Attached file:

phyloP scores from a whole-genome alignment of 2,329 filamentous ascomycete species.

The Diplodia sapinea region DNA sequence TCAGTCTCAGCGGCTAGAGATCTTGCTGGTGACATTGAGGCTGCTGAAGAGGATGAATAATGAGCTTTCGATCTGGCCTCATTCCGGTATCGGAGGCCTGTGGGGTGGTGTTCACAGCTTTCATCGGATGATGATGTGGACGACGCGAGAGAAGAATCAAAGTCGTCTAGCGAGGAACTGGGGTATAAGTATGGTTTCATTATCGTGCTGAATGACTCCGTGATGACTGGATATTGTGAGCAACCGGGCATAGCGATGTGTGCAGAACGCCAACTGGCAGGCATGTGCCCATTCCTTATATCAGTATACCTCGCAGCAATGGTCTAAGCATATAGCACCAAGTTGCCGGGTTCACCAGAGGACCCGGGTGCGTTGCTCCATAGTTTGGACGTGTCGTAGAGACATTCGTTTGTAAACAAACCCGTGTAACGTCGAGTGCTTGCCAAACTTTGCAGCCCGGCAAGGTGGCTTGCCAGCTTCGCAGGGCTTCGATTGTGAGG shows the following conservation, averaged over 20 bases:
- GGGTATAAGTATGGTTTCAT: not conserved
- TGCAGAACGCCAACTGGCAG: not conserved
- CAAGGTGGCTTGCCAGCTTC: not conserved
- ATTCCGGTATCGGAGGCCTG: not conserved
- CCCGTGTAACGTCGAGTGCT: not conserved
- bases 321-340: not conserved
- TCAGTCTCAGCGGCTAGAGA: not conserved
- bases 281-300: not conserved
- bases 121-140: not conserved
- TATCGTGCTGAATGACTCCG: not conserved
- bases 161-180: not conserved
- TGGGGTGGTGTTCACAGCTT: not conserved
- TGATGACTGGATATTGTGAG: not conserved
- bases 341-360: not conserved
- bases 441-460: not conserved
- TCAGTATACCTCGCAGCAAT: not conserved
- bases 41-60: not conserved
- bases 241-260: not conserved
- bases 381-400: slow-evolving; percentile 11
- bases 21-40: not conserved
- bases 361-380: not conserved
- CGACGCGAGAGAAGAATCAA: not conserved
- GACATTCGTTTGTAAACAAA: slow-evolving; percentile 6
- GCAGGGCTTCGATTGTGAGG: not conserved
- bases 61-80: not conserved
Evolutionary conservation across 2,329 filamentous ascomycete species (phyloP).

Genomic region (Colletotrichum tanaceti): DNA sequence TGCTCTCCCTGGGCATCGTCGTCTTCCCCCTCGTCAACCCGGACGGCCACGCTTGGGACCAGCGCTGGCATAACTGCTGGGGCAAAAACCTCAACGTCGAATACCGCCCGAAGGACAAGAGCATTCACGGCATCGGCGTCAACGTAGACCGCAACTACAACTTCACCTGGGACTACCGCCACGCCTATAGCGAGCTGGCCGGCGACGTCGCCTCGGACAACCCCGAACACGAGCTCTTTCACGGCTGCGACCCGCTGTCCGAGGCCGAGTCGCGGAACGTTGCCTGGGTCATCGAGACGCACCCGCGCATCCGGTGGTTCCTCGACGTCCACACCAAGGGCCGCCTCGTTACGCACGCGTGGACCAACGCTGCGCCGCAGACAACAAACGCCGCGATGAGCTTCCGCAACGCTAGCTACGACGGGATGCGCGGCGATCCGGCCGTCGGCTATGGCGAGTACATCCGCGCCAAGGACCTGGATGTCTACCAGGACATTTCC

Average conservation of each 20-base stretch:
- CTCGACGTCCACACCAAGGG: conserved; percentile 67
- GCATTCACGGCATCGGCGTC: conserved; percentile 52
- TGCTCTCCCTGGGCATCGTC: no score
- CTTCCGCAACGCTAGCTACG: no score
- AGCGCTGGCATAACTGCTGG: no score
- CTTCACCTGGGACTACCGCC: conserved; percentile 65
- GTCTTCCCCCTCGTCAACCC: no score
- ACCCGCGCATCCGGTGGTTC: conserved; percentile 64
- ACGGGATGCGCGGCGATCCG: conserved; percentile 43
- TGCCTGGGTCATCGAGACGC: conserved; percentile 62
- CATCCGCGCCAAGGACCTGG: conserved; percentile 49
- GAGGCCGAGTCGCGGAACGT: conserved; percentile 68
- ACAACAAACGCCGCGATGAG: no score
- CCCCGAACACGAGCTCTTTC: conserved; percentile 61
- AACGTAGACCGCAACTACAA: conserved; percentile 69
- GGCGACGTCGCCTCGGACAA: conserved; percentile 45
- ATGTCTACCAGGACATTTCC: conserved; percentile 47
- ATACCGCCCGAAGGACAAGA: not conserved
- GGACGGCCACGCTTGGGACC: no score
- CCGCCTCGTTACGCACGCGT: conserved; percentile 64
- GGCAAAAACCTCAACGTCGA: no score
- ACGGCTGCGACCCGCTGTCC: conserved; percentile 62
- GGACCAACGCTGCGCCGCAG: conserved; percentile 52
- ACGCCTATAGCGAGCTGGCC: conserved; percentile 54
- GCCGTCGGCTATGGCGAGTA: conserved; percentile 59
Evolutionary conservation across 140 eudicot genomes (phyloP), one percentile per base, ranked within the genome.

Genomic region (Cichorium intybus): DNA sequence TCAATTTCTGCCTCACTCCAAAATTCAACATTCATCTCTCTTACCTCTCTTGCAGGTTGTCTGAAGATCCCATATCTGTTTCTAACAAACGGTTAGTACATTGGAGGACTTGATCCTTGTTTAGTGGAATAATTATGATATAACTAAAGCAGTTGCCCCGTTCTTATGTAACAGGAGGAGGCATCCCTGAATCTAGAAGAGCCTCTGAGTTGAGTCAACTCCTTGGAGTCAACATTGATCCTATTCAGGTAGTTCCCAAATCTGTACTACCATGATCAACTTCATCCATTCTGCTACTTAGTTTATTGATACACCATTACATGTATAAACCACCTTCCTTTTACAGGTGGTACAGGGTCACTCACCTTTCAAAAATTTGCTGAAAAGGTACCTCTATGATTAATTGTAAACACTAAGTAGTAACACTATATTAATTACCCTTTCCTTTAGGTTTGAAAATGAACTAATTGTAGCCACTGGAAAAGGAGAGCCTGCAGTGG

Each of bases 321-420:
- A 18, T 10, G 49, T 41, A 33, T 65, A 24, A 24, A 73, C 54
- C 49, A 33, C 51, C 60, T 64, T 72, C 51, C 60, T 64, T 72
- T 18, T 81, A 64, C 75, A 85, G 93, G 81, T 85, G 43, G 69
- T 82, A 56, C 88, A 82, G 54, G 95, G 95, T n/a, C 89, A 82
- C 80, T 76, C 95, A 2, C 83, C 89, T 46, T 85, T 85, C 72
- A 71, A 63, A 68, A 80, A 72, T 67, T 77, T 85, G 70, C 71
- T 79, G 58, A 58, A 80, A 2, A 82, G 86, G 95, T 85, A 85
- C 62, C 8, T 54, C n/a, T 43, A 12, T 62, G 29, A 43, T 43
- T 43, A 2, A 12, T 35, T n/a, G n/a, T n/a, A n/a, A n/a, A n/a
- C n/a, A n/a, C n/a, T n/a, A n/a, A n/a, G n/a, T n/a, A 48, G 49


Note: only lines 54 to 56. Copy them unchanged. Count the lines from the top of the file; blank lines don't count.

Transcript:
- ACGCCTATAGCGAGCTGGCC: conserved; percentile 54
- GCCGTCGGCTATGGCGAGTA: conserved; percentile 59
Evolutionary conservation across 140 eudicot genomes (phyloP), one percentile per base, ranked within the genome.